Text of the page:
It is dawn in Jerusalem. The light is clear. A bent woman lays her head upon the stones; the men are draped in a sea of undulating black and white prayer shawls. The morning service has begun.

Prayer is arguably the most powerful image of genuine religious experience. A theme richly developed in the sacred literature, the Zohar goes so far as to refer to prayer as the "spinal cord" of Judaism, for it suffuses our religious practice with life and movement, and gives structure to our spiritual development. Kavanah, intense mental concentration, is central to the prayer experience. The word for praying in Hebrew, lehitpallel, can also be translated as the reflexive form of the word pillel, meaning "self-reflection." Furthermore, the Torah refers to prayer as a service of the heart—not of the mouth. The rabbis teach that,1 "prayer without kavanah is like a body without a soul." Contemplation not only enhances prayer but is its most essential component.

Given the great emphasis by the rabbis on praying with kavanah the routine prayer of many Jews seems disturbing, even jarring. Wedging the mincha prayer in between business calls, as many Torah-observant Jews tend to do, makes prayer seem less a spiritual service and more a chore to be dispensed with as quickly as possible.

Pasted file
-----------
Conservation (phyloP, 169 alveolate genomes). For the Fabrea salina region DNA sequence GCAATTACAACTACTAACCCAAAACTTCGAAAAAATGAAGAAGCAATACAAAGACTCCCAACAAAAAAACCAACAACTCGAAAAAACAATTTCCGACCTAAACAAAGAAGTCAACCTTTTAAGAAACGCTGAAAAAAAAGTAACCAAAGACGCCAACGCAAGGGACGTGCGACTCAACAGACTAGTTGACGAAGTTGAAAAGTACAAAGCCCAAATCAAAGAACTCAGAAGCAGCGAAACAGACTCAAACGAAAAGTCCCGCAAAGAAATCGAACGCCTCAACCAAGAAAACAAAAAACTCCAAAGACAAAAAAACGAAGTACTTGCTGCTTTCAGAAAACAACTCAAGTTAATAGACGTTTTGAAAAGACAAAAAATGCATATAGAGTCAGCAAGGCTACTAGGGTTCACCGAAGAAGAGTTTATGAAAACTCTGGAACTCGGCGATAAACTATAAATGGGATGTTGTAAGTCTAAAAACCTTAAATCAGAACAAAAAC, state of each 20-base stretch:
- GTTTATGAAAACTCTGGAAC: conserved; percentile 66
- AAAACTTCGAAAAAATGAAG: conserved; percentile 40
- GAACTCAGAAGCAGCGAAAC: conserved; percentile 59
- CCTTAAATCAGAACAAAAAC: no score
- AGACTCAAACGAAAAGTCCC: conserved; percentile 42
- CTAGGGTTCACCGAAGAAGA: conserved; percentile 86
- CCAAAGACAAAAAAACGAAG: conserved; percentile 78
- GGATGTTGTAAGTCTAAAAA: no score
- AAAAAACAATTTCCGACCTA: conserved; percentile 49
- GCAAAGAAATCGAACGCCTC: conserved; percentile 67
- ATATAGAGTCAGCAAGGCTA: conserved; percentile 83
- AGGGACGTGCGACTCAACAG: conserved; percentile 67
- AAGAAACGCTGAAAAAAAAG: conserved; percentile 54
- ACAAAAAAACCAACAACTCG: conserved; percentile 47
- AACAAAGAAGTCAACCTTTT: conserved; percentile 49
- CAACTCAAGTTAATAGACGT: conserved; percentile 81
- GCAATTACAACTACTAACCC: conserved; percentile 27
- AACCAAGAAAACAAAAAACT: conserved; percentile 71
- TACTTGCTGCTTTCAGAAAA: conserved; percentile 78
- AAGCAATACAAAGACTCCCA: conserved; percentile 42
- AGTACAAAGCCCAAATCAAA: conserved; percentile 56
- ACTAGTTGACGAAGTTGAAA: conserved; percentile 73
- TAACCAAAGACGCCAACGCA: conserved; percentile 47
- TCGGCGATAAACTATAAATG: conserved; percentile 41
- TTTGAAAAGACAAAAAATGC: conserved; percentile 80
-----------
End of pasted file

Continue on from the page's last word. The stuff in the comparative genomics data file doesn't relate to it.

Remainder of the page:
And yet, halakhic sources describing the legal framework of prayer seem to feed this attitude by focusing primarily on its technical structure. The Jew's obligation to pray at specified hours three times a day while adhering closely to the prayer book text seems antithetical to a practice ostensibly driven by deep inner spiritual seeking. The laws that focus on the physical decorum of prayer would seem to engender an artificial and pretentious piety, for few people can fully meet these halakhic expectations. For example, we are enjoined to recite the silent prayer standing, feet together, like a servant before a master. The prayer is recited silently, prefaced with the words, "My master open my lips and my mouth will utter your praises." The form of the prayer assumes that we are cognizant of G‑d's greatness, and stand before him in such trepidation that it is only by His Divine assistance that we are able to speak. Realistically, can the law expect the average person to pray three times a day in a way that genuinely matches this description?